Accounts of awe abound in the arts and humanities, but it wasn't until relatively recently that psychologists have begun to explore the phenomenon in depth. In 2003, researchers Jonathan Haidt and Dacher Keltner published a landmark study on the social and emotional functions of awe, reporting that it appeared to increase people's feelings of connectedness and willingness to help others.
"The consequences of awe should be of interest to emotion researchers and to society in general," they wrote in the study, published in the journal Cognition and Emotion
. "Awe-inducing events may be one of the fastest and most powerful methods of personal change and growth."
More recently, a team of researchers (including Haidt) built on this research in a new paper exploring the psychology of the "overview effect," published earlier this year in the journal Psychology of Consciousness. The overview effect — the profound reaction astronauts experience when viewing the Earth from space — was first coined in 1987 by psychologist Frank White, who published a book of the same title. In his research, White found that many of the astronauts had undergone "truly transformative experiences including senses of wonder and awe, unity with nature, transcendence and universal brotherhood."
Since the first humans were launched into space, plenty of cases of the overview effect have been documented, but researchers have devoted little attention to examining exactly how it works. Inspired by White's work, David Yaden, a University of Pennsylvania psychology research fellow and the lead author of this latest paper, set out to examine two questions about the effect: First, what is it? And, second, is there a way to use its emotional power in other contexts?
In addition to surveying existing research on self-transcendental experiences, Yaden and his colleagues analyzed astronauts' accounts of their experiences — like this one from a NASA astronaut identified as Kathryn D.
, about the first time she saw the Earth from space:
"It's hard to explain how amazing and magical this experience is. First of all, there's the astounding beauty and diversity of the planet itself, scrolling across your view at what appears to be a smooth, stately pace ... I'm happy to report that no amount of prior study or training can fully prepare anybody for the awe and wonder this inspires."
"Before I flew I was already aware how small and vulnerable our planet is; but only when I saw it from space, in all its ineffable beauty and fragility, did I realize that humankind's most urgent task is to cherish and preserve it for future generations."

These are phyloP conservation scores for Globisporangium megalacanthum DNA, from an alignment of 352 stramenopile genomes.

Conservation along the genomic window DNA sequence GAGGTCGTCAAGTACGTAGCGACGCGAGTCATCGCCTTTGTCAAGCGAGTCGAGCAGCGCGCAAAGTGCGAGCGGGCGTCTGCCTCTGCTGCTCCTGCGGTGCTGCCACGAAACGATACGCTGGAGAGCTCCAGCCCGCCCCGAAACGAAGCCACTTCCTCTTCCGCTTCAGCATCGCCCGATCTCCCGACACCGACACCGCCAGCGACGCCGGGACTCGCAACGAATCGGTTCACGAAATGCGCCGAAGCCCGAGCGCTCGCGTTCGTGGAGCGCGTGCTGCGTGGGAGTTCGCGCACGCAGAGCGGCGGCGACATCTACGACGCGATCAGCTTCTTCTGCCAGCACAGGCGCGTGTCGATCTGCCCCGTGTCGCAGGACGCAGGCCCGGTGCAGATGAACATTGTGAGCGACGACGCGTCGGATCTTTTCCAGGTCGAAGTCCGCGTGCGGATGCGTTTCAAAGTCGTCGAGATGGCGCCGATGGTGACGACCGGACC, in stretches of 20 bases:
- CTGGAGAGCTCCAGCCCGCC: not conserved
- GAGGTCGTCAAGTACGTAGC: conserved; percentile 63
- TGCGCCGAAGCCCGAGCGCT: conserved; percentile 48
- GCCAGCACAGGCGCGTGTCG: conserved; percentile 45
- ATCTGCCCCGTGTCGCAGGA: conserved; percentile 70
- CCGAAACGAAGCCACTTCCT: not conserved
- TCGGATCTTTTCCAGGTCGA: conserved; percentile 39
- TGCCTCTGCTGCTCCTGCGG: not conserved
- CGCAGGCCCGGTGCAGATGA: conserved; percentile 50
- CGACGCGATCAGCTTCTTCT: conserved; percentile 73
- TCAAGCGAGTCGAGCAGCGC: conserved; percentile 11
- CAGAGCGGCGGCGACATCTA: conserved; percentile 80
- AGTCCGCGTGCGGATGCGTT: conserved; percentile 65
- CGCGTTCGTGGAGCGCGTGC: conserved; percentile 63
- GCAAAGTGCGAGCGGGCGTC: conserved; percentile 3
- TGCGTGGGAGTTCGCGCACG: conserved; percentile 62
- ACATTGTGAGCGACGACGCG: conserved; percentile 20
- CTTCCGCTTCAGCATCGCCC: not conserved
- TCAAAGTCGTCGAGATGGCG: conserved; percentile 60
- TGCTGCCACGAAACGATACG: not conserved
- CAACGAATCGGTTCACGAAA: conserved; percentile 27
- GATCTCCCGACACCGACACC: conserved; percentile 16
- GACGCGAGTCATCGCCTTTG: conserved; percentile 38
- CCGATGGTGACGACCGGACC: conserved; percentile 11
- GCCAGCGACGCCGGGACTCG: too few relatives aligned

Both descriptions, Yaden explains, contain the two main components of awe. The first is perceptual vastness, or being confronted with something of striking physical magnitude, "like seeing the Grand Canyon." The second is conceptual vastness, "which is like a mind-blowing idea," he says.
Past research has shown that awestruck experiences like the ones the astronauts described appear to have psychological benefits, especially relating to altruism. In their paper, Yaden and his colleagues summarized the link between awe and unselfishness. One 2012 study
, for example, found that awe "caused people to perceive that they had more time available and lessened impatience" — a social bonding effect that may also have conferred an evolutionary advantage, helping our ancestors to survive.
"Basically, evolutionarily, groups that were able to induce more experiences like awe were more cohesive," Yaden explains, "and thus cooperated better, and thus more effectively, than other groups who had less awe."
While these studies make a compelling case for awe's benefits, it's a tricky thing to study, largely because the data rely on somewhat subjective self-reporting criteria. Some past research has supplemented participants' descriptions with facial analysis, though that too is far from exact. (An awed face, generally speaking, will have raised inner eyebrows; widened eyes; an open, slightly drop-jawed mouth; visible inhalation; and a head jutted slightly forward.)
To understand awe more comprehensively, Andrew Newberg, another of the paper's co-authors and a neuroscientist at Thomas Jefferson University, has been studying the physiological underpinnings
of self-transcendent experiences like meditation and prayer. His research, which uses techniques like transcranial direct stimulation
, SPECT imaging
, and fMRIs
, suggests awe may be "felt" by the autonomic nervous system, which controls both our arousal and our calming (fight-or-flight) mechanisms.
"Normally, one side of the autonomic nervous system comes on and the other shuts down," he says, "but in very intense spiritual experiences and practices like meditation and prayer, there's evidence to show they mutually turn on at the same time. I think the feeling of awe is the combination of both."
He points to the brain's parietal lobe, which contributes to our spatial sense of self and orients us in the physical world — and appears to shut down in awe experiences. "The decrease of activity in that area is going to be associated with a loss of the sense of self, and a loss of the boundary between the self and other things in the world, and ultimately a sense of oneness and connectedness," he says.
Currently, Yaden and his colleagues are studying ways to foster that feeling of connectedness — specifically, they're looking into projects that could allow civilians to experience the overview effect, through techniques like virtual reality or a planetarium. Other possible collaborations could include companies like SpaceX and Virgin Galactic. "The whole space tourism industry ... is essentially selling the overview effect," Yaden says. "You're not doing science up there. You're there for the experience." In the meantime, there's plenty of awe to be found here on Earth.
This story originally appeared on Science of Us